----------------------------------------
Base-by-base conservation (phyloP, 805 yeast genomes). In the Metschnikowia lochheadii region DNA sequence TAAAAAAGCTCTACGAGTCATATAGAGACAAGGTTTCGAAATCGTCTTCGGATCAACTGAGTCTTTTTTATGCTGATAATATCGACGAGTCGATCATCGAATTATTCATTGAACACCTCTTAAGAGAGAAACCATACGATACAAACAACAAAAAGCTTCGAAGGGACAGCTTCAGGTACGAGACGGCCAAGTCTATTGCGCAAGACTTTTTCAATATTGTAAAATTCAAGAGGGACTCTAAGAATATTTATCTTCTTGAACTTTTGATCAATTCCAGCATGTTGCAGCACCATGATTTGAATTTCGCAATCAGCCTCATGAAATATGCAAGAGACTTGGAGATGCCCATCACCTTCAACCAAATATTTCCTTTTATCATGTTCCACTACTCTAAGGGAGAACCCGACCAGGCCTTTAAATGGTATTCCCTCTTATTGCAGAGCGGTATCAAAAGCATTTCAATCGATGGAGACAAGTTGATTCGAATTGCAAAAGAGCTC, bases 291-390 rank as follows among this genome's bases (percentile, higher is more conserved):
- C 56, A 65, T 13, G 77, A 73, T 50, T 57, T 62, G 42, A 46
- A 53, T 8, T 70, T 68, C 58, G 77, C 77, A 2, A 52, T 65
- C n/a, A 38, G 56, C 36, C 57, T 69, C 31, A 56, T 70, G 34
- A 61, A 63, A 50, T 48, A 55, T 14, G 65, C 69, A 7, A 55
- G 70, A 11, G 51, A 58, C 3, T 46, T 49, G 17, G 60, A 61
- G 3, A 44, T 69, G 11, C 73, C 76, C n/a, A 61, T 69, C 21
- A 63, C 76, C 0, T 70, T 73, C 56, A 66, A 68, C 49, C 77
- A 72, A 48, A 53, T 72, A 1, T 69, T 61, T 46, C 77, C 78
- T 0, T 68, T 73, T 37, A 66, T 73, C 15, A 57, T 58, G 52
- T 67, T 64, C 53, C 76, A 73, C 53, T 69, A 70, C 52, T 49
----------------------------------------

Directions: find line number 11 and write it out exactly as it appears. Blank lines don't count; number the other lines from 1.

- T 67, T 64, C 53, C 76, A 73, C 53, T 69, A 70, C 52, T 49